• Wednesday, March 27, 2013RSS Feed

    Many Practices Cannot Accommodate Patients With Mobility Impairment

    Authors of an article published this month in Annals of Internal Medicine report that many subspecialists are unable to accommodate patients who use wheelchairs. 

    Researchers enrolled 256 subspecialty medical practices in 5 large US cities (Atlanta; Dallas; Houston; Portland, Oregon; and Boston) in the study. The practices were assigned to 1 of 2 groups: those where transfer from a wheelchair to an examination table is required for adequate care (endocrinology, gynecology, orthopedic surgery, rheumatology, and urology) and those where transfer might not be necessary (otolaryngology, ophthalmology, and psychiatry).

    The researchers called practices and tried to make an appointment for a fictional patient who was obese (99 kg) and was partially paralyzed on 1 side of the body. The patient used a wheelchair and was unable to self-transfer from the chair to an examination table. The patient could not bring a family member to assist with transfer.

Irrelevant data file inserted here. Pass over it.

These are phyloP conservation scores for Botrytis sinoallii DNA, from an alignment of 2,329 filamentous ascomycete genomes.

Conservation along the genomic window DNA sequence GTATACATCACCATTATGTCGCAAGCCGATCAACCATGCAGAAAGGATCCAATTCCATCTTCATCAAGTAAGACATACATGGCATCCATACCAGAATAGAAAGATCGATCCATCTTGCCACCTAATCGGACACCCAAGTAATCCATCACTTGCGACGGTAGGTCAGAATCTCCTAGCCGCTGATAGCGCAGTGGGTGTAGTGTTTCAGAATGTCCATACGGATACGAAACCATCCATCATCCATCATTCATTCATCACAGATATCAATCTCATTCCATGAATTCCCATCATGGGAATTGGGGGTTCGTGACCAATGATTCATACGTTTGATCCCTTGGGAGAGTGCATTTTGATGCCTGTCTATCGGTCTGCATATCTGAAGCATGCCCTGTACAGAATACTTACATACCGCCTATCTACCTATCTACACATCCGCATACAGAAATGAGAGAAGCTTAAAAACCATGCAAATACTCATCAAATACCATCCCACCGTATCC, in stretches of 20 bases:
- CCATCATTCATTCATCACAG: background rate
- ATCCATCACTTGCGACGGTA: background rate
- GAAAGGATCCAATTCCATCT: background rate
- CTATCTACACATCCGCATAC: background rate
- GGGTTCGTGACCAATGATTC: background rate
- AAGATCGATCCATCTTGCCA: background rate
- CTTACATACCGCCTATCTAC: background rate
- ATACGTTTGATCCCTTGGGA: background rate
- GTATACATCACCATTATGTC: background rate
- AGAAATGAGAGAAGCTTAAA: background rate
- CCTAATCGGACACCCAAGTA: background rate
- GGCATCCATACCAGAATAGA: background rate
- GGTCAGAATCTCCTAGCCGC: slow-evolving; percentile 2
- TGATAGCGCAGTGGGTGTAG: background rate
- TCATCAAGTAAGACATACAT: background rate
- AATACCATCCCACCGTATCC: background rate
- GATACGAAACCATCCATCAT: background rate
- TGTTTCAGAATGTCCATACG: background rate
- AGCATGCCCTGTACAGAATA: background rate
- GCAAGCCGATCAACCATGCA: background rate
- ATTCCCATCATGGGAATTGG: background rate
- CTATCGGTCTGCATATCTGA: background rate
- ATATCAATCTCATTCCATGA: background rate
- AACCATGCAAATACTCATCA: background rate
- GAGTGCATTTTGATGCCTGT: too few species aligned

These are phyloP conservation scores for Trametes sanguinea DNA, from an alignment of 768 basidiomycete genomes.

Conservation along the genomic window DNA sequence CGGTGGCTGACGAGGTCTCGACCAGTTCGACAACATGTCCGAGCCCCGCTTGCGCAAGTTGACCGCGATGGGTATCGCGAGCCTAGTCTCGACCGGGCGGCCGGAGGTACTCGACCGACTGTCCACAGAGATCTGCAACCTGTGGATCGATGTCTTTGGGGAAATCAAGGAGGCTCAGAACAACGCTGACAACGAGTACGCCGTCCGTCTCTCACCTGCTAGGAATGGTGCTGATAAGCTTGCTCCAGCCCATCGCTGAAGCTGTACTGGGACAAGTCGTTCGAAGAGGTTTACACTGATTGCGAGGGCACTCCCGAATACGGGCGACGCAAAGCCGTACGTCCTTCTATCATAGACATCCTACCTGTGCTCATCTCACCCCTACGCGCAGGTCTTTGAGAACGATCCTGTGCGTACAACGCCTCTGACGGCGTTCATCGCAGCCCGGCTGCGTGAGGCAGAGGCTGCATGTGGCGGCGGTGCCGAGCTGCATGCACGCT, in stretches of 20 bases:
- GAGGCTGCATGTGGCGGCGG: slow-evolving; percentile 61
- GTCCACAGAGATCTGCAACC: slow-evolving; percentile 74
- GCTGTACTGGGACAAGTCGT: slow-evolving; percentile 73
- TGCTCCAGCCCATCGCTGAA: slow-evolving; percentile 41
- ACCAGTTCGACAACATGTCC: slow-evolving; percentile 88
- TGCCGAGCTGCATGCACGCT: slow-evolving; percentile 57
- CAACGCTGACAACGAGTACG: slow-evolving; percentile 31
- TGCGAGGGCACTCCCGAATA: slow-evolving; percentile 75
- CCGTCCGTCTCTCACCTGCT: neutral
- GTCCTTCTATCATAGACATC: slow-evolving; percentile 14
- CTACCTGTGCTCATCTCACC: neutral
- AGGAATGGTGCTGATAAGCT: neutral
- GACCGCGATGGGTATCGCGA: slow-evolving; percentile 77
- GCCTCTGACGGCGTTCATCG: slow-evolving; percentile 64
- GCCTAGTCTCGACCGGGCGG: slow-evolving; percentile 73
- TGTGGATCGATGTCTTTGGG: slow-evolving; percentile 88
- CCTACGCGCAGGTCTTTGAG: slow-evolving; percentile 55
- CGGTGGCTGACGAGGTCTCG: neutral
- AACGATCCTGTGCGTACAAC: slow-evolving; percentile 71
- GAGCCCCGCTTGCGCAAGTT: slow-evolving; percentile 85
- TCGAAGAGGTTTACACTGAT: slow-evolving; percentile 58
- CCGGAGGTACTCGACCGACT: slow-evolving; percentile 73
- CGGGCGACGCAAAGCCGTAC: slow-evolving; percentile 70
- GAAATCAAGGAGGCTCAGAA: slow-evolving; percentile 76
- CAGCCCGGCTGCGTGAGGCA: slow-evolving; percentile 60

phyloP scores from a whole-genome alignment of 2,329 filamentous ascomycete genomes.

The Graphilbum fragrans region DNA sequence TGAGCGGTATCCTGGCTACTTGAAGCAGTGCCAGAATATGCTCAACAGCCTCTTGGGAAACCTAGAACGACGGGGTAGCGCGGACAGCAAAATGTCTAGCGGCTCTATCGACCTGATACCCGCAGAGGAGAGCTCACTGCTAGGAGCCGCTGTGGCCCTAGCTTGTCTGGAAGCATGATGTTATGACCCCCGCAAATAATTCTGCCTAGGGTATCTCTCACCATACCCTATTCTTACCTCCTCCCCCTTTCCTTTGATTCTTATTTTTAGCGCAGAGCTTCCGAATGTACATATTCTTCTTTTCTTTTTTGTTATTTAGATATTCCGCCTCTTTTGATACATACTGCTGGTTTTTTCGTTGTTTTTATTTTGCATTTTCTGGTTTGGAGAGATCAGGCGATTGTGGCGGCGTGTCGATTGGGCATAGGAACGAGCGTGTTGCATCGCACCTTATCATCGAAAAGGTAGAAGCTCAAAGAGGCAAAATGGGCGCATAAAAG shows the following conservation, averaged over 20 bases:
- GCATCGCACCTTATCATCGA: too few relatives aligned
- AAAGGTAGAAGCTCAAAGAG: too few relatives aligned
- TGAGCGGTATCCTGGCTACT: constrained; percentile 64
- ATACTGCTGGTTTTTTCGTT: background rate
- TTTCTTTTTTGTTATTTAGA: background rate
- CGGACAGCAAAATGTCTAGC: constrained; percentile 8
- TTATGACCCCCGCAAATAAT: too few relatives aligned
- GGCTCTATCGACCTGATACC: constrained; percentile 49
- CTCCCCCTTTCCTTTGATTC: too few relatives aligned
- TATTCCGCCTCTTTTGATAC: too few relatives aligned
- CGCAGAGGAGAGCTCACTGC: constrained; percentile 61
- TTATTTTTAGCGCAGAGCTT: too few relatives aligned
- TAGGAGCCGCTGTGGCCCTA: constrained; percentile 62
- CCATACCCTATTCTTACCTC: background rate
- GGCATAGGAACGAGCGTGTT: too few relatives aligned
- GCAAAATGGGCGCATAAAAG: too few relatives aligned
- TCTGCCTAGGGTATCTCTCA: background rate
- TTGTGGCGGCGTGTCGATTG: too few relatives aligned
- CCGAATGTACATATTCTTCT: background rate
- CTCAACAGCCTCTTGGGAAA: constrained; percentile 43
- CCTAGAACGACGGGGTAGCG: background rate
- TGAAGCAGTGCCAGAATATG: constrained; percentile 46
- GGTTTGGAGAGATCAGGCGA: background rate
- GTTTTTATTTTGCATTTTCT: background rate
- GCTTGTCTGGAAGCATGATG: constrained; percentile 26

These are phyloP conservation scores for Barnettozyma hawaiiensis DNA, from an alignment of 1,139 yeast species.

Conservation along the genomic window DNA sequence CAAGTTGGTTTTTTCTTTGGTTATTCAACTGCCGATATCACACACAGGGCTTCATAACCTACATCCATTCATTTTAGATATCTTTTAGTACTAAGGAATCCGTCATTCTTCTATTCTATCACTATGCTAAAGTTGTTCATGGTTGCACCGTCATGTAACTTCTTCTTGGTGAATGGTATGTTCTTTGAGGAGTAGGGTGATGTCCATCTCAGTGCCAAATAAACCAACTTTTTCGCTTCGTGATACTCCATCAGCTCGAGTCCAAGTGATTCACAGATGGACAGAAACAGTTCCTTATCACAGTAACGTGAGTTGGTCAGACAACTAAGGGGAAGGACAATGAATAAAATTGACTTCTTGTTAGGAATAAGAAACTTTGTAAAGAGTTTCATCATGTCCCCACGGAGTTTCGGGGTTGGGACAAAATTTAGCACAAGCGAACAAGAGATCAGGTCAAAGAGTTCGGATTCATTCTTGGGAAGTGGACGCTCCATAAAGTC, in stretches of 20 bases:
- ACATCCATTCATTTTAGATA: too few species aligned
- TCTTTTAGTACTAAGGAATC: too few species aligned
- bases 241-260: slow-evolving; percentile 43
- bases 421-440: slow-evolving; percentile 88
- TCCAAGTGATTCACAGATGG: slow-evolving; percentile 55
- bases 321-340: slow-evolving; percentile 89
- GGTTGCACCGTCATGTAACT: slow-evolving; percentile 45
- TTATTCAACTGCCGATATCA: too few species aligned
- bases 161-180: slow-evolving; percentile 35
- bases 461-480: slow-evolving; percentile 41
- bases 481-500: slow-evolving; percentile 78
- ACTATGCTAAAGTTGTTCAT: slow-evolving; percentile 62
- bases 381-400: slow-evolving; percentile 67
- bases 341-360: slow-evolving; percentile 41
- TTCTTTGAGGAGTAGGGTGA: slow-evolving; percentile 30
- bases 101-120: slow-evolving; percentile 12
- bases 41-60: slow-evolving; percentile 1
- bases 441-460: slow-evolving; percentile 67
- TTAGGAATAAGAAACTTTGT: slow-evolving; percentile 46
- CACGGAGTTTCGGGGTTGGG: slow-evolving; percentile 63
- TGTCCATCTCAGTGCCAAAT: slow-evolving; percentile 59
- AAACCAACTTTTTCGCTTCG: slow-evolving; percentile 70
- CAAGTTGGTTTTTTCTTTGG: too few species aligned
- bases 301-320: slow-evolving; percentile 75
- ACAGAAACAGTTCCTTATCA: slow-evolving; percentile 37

More of the practices that would have to transfer the patient to provide adequate care were accessible than those that might not have to transfer the patient to provide adequate care (95% vs 74%). In all, 56 practices (22%) could not accommodate the patient. Nine of these practices said that their buildings were inaccessible, and 47 said that they could not transfer the patient to an examination table. The practices gave different reasons for inability to transfer the patient, including a lack of staff who could perform the transfer (37 practices), a concern about liability (5 practices), and that the "patient was too heavy" (5 practices).

    Of the 160 practices in the group that required transfer for adequate care, 22 (9%) reported using special equipment for transfer, such as height-adjustable examination tables and mechanical lifts. Another 88 (55%) planned to transfer the patient from the wheelchair to a high table that was not height-adjustable without using a lift. Gynecology had the highest rate of inaccessible practices (44%).

    The authors call for improved awareness about the Americans with Disabilities Act requirements and the standards of care for patients with mobility impairment.


    Comments

    I live in one of those cities and hear numerous comments from my home care patients re diffulty or unable to transfer to an exam table or X-ray table and their concerns that their medical issues were not being adequately addressed. I have also heard from patients that they could not access the restroom at a medical facility or reported insufficient space for a caregiver to assist in typical handicap stall.
    Posted by CL Schuch on 3/27/2013 11:27 PM
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